ANDREW JANSEN / JOURNAL Matthew Bearman, MICDS, in the Rams 4-0 loss to Priory. Sam Pieper, Priory.

Andrew Jansen

John Mohrmann isn’t surprised by any of this. Not completely, anyway. Did he see his St. Louis Priory School soccer team closing in on 90 goals, while only allowing one through 16 games? Probably not. Did he think this team would be unbeaten at this point? It was in the realm of reasonable possibility. Did he know this year’s Rebels might be the best team to ever pull on a Priory shirt? Yes. If healthy he believed this group could be just that. “The main thing is this group understands what good soccer is,” Mohrmann says.

As the season has worn on, this version of the Rebels isn’t just the best Priory team. It’s the best soccer team in town and, one could argue, the state. Priory pinned an 8-0 whooping on rival Whitfield School on Saturday morning. The Warriors, the kings of Class 1, are in the midst of a rebuilding year. But the Rebels did things that impressed the opposing coach. “Top to bottom they’re the best team we’ve seen play all year,” Whitfield coach Bill Daues says. “And I’ll include CBC and De Smet Jesuit. They’re the best team from a player perspective.”

The Rebels have an abundance of riches and aren’t shy about deploying them. They have 13 seniors, who provide experience and leadership. They have six players drawing Division I soccer interest, some of whom might bypass that interest and play at smaller and more academically focused universities. Every player that takes the field on a regular basis is exceptionally fit and, more often than not, makes good decisions with the ball. They also are athletic. Don’t underestimate how important that can be. Just because someone is an athlete does not make them athletic. Priory has players who run faster, jump higher and are stronger than their opposition.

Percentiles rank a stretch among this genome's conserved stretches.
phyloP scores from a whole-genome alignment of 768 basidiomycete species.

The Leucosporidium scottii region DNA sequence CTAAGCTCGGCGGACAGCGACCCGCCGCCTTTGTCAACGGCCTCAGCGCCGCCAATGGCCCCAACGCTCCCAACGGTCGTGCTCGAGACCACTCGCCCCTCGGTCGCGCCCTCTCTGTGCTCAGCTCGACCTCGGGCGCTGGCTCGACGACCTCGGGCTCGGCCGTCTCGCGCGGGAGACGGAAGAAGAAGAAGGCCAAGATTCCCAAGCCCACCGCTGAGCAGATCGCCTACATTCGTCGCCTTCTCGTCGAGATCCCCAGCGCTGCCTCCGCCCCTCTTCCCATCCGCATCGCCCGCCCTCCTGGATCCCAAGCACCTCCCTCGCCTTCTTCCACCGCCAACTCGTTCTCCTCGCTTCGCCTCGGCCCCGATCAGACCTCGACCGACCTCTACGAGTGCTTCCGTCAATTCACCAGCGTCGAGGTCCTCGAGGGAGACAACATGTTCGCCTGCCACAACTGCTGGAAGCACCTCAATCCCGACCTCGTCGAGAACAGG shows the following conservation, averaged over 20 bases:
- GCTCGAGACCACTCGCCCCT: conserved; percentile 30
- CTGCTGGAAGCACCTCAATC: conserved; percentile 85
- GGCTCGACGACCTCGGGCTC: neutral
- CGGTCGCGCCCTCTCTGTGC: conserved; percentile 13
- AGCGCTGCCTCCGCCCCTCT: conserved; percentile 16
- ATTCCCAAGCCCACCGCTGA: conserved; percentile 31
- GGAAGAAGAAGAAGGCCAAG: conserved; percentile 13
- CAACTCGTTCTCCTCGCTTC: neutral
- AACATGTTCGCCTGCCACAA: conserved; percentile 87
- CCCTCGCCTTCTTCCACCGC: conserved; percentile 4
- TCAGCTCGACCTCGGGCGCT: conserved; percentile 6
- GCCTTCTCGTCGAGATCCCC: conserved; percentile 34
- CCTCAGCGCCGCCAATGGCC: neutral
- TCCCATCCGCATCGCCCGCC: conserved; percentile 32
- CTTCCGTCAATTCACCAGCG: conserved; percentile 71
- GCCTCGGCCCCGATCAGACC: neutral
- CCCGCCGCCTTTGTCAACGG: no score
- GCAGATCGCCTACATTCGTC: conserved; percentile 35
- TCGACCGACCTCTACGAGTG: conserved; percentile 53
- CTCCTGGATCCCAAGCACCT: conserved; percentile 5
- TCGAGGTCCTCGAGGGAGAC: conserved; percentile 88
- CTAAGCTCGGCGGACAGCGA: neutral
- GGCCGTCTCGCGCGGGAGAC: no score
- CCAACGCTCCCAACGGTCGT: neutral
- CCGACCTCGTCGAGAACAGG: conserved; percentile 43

When you combine that physical advantage with their overall technical skills what around with such precision it’s as if they are messing with their opponents. It’s aweinspiring to watch. If you have to play against it, you’ll want to tear your hair out.

Senior midfielder James Pieper has played plenty of soccer in his 17 years and been on the other side of what good possession teams can do. He’s not a fan of going against it. “It’s horrible. It’s not fun,” Pieper says.

Pieper is a major cog in what the Rebels are doing this fall. At 6-foot-4, he’s a giant on the field. His size makes him a matchup nightmare in the air. At a sculpted 185 pounds, it’s nearly impossible to push him off the ball.

Pieper is also an example of just how good things are at Priory. Everything had to go just right for him to be on the field. He began his high school career at Gateway Academy but it closed after his freshman year. He transferred to Chaminade High School as a sophomore, but didn’t feel he fit in. He then transferred to Priory, but per MSHSAA regulations, was ineligible for varsity competition.

When tryouts began in the summer, Mohrmann didn’t know what role Pieper would play. “He came into practice sharp,” Mohrmann says. “He’s super humble and totally calm. Nothing fazes him.”

As good as Priory is, there are some lingering questions. Chief among them is whether or not the Rebels can come back from a deficit. Priory has never trailed this season. When the playoffs come around, everything tightens up, even the players. If the Rebels do allow a goal, or dare I say two goals, how will they react? “We have enough guys who’ve played enough soccer they’ve experienced that before,” Mohrmann says. “Our goal will be to try and not let it happen.”